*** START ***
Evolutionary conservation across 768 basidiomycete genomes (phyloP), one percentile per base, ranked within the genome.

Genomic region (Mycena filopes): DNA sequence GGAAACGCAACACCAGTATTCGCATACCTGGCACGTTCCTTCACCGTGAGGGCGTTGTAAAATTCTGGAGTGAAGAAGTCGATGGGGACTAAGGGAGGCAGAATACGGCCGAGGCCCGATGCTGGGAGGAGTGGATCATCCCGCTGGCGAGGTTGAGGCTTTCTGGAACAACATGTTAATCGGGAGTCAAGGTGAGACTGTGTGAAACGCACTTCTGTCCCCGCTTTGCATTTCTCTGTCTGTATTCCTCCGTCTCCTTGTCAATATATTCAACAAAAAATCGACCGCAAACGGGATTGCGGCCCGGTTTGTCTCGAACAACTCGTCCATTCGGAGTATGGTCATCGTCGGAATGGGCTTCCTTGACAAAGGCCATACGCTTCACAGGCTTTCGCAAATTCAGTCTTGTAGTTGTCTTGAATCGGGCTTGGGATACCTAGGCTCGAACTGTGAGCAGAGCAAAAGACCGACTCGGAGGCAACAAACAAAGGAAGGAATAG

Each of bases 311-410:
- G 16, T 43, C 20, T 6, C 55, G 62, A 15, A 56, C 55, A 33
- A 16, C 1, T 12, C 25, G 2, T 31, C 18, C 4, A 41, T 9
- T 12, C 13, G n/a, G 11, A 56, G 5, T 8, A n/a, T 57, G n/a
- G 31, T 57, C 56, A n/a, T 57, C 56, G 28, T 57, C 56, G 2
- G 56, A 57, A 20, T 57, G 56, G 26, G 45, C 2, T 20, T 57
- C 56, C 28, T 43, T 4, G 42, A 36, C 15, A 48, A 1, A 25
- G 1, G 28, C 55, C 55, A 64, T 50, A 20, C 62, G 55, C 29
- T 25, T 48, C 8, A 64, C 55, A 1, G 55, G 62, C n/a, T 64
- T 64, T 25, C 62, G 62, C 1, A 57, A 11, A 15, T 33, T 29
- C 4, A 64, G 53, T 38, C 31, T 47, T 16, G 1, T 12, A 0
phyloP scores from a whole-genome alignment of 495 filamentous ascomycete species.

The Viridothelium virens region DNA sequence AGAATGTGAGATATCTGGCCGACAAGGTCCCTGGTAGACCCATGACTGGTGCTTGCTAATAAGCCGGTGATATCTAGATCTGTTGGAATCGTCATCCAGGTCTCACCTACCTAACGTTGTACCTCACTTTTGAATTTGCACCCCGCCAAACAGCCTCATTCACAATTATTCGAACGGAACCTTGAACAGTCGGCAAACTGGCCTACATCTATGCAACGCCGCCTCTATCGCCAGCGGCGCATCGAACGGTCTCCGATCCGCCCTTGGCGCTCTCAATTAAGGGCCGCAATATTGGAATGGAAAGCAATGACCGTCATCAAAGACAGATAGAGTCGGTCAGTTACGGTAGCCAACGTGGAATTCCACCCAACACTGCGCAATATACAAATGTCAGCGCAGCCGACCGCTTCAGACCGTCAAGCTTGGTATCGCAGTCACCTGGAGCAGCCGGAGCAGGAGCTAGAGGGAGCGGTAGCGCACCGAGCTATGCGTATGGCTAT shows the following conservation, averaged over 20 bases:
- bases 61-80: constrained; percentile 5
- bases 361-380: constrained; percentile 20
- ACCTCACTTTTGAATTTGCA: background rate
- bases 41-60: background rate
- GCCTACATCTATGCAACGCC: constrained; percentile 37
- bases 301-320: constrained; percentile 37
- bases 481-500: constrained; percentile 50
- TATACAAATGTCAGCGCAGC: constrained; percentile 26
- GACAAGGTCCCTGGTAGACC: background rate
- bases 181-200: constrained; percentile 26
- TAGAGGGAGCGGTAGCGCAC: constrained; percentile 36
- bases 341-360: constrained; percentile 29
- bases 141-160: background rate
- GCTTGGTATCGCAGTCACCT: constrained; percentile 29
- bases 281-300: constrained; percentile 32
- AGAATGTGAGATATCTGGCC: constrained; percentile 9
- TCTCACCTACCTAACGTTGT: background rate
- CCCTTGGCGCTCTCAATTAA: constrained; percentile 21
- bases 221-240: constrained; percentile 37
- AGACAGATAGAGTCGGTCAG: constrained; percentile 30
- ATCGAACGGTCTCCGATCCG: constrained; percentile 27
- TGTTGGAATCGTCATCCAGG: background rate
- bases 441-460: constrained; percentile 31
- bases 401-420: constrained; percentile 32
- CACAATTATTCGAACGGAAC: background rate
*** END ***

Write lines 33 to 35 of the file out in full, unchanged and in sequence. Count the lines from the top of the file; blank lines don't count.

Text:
- CCCTTGGCGCTCTCAATTAA: constrained; percentile 21
- bases 221-240: constrained; percentile 37
- AGACAGATAGAGTCGGTCAG: constrained; percentile 30